The nonfiction novel is a curious beast at best—it’s too frilly in nature for the stylistically antiseptic practitioners of modern-day journalism (your Jane Mayers and Bob Woodwards) and more concerned with the quotidian lives of ordinary people than many current novelists would prefer (Roberto Bolano to Stephenie Meyer). By using multiple and overlapping points of view and creatively smoothing out some corners that were likely more jagged in the resolutely “true” telling, the nonfiction novel can easily fall prey to charges of distorting history for the sake of art, similarly to how a Hollywood prestige blockbuster “based on actual events” is often critiqued.
Of course, as Tim O’Brien notably observed in his work, the truth is not always the truth. In O’Brien’s rightfully legendary linked collection of Vietnam War short stories, The Things They Carried, there are stories that could have popped straight out of the teller’s mind, with no relation to reality, that can bring you closer to some kind of authenticity than any number of you-are-there dispatches of straight fact. O’Brien writes “a true war story is never about war” and inserts a comment after one such narrative, describing it as “a true story that never happened.”
Due perhaps to that immediate frisson between the real and the unreal captured by the nonfiction novel’s hybridized approach, there is something about the genre that lends itself to the momentous event or catastrophe. Look at some of the most famous elements of the genre. Capote’s fractured and borderline amoralistic In Cold Blood used the approach in order to find a way to wrap the reader’s head around a horrendous crime that just made no real sense in the end. Although for its audience, still devouring the thing in droves decades later, Capote’s take on the brutal and pointless 1959 killing of a family was a revelatory thing, for the writer the hall of mirrors that his story opened up was a devastating and devouring thing; it ended his literary career.
John Hersey’s Hiroshima—which predates by two decades Capote’s 1966 work that supposedly launched the genre—also used the nonfiction novelistic method of multiple points of view and a coolly evocative literary framework in order to bring across to readers the momentous devastation of that cataclysmic day. Other writers who dipped into the genre in later years, but it almost always seemed to be for the big event; there were few nonfiction novels to be found about the ordinary lives of ordinary people in ordinary times.
There was Norman Mailer, in his mammoth, densely-reported take on the October 1967 anti-war demonstrations in Washington, D.C., Armies of the Night (1968), whose subtitle, History as a Novel, the Novel as History, makes his approach on the subject obvious for all.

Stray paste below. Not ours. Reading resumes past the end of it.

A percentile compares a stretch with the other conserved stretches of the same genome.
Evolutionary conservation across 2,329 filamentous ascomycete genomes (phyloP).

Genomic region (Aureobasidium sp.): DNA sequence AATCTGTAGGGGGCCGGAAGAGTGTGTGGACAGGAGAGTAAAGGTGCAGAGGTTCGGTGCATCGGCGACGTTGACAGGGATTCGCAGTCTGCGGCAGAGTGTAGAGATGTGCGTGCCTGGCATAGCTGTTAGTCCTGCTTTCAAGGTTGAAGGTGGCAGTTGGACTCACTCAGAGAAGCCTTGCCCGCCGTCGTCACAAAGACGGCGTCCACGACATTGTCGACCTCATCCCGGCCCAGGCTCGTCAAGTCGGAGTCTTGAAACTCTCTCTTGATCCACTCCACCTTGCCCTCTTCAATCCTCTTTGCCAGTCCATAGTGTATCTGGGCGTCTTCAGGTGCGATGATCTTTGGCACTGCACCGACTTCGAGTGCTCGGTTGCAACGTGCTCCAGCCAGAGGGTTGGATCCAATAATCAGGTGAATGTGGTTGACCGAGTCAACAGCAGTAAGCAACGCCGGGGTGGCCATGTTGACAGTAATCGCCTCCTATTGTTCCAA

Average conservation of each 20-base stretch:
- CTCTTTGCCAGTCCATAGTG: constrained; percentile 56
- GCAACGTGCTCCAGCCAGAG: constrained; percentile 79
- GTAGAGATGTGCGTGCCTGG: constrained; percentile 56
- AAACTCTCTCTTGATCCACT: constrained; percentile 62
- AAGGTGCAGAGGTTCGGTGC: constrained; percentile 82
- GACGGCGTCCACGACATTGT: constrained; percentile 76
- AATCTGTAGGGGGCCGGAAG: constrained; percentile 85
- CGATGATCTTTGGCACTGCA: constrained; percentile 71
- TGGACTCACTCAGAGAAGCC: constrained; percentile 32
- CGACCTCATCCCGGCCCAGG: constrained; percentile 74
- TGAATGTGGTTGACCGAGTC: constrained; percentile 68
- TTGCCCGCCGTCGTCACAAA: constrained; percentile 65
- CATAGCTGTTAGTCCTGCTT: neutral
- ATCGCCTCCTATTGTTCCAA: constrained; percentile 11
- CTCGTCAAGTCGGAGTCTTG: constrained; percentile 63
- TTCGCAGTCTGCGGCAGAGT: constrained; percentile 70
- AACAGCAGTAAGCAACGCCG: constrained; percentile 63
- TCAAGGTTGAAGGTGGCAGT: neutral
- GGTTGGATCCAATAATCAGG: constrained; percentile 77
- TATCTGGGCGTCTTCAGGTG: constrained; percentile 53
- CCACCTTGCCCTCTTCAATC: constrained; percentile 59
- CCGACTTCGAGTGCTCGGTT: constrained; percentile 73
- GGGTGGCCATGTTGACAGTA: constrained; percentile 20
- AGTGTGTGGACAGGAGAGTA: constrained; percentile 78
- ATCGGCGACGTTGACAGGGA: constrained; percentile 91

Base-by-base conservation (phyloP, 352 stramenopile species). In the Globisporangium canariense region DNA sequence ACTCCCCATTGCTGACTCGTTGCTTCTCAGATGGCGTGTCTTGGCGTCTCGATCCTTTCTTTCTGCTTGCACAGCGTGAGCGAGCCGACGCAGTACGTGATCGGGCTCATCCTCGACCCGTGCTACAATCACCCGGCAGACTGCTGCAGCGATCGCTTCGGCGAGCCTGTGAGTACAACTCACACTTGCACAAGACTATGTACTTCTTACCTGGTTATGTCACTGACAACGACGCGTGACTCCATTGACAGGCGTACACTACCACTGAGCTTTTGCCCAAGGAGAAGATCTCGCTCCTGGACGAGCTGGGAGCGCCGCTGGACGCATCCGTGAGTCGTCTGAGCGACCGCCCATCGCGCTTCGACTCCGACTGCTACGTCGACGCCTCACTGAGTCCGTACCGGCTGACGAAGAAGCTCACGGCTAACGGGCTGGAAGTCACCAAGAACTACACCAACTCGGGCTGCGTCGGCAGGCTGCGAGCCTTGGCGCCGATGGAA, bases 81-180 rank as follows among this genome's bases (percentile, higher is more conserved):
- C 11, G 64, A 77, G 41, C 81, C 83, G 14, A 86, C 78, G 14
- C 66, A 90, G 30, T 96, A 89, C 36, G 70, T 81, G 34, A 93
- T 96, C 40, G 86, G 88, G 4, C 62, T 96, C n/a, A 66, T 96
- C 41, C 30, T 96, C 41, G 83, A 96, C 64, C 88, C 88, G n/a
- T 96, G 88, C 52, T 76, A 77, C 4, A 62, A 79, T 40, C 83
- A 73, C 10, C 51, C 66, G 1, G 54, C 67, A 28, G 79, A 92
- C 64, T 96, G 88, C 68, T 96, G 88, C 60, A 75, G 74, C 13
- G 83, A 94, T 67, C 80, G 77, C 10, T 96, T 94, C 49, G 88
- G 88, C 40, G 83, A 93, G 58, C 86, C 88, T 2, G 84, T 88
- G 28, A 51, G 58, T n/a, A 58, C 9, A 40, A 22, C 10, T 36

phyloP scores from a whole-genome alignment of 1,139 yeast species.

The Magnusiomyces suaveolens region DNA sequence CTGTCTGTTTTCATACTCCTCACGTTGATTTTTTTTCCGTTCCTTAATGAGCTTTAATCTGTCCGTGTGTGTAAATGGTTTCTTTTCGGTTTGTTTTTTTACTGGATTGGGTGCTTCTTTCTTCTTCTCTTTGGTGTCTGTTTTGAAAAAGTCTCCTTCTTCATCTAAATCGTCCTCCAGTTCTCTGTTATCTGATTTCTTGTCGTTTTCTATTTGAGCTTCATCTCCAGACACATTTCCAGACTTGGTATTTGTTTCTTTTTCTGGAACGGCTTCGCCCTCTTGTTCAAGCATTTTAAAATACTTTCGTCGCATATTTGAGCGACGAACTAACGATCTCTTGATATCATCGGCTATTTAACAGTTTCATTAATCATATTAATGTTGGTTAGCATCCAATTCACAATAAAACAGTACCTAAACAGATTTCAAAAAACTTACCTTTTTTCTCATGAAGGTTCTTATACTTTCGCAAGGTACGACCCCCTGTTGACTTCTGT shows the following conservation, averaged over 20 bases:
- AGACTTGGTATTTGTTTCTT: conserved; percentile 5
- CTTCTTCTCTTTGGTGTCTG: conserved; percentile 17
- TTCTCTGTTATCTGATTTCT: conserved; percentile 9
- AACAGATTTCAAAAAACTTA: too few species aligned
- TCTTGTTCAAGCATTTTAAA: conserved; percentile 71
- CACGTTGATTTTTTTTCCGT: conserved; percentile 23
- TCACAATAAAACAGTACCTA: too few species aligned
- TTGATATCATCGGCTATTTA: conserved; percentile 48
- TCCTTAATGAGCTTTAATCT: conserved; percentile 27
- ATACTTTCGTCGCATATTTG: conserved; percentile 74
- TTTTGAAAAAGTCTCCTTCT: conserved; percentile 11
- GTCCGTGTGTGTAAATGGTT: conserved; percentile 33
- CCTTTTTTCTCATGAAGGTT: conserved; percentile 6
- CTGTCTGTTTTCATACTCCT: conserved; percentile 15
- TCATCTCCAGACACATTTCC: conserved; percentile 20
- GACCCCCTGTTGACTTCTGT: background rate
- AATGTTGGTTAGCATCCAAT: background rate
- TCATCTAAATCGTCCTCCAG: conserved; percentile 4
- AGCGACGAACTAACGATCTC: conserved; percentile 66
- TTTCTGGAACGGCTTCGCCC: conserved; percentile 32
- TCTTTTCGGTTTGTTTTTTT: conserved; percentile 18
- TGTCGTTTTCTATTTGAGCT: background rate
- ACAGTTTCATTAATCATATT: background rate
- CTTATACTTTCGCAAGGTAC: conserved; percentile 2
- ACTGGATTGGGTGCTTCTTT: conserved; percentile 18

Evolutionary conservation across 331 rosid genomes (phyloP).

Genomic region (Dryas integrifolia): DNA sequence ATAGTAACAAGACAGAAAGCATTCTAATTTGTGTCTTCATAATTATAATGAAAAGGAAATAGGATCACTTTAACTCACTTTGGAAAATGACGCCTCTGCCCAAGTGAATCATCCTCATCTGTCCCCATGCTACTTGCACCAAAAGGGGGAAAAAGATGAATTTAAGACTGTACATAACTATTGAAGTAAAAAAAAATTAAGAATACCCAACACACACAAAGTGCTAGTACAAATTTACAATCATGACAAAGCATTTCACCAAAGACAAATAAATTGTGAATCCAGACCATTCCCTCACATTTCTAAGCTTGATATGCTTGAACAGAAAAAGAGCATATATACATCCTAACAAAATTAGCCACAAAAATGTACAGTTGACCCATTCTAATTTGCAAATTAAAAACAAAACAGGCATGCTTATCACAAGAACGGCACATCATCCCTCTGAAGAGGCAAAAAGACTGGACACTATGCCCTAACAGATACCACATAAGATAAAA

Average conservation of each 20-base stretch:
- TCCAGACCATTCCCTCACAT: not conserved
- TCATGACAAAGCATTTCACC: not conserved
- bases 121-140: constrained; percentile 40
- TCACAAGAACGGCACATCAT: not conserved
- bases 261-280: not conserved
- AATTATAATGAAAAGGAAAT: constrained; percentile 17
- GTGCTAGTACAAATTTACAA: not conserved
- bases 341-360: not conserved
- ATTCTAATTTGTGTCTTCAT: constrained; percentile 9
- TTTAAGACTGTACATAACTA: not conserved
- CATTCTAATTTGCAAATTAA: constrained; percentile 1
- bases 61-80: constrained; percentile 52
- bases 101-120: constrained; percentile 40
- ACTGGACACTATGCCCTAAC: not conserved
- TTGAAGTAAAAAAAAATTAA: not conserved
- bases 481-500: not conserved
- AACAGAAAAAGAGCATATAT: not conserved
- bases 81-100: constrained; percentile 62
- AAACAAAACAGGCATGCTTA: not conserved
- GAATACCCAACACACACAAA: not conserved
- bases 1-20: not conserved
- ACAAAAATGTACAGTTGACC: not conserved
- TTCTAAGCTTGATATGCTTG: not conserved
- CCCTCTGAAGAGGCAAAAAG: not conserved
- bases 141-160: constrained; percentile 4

In Dispatches (1977), Michael Herr also used the genre for his kaleidoscopic stitching together of the welter of frenzied night-terror missives that he had sent back from the frazzled borderlands of the Vietnam War. Herr opens his book in furious poetry—“Going out at night the medics gave you pills, Dexedrine breath like dead snakes kept too long in a jar”—and never lets up.
Herr can let his novelistic tendencies get the better of him sometimes, there’s a suspicious whiff there of stories too perfectly encapsulated to have actually occurred. And yet the deathly thrumming of his narrative is ultimately so overpowering, so transportive, that it can utterly strand the unwary reader in a lonely firebase in the dead of night, the stink of corpses in their nostrils and fear on the wind. It was a feat that even the best of the Vietnam novelists (Larry Heinemann, say) weren’t able to match.
With the likes of Mailer, Herr, and Capote, it was as though the limitations of traditional journalism—or at least what they might see as its limitations—could not encompass the enormity of the events that they were trying to describe for the folks back home, wherever home might be. And they likely understood, as most of us do, that fictions set against the backdrops of the real have a hard time living up to the actual thing. Everyone knows the twisting torture that novelists put actual events through in order to make them align more cogently with the demands of structured fiction. This character needs a love interest, that killing needs to happen at a juncture that heightens its sad tragedy, and so on.
A True Story that Never Happened
A True Story that Never Happened
The thesis that nonfiction novels lend themselves particularly well to covering events of a certain magnitude suffers, though, from the necessary inclusion of Tom Wolfe and Hunter S. Thompson. These two ideologically opposed but stylistically simpatico New Journalists used the genre for famously less weighty purposes, namely providing a bloodshot-eye-level view of countercultural ferment in The Kandy-Kolored Tangerine-Flake Streamline Baby and Hell’s Angels (Fear and Loathing in Las Vegas can also be lumped into this category).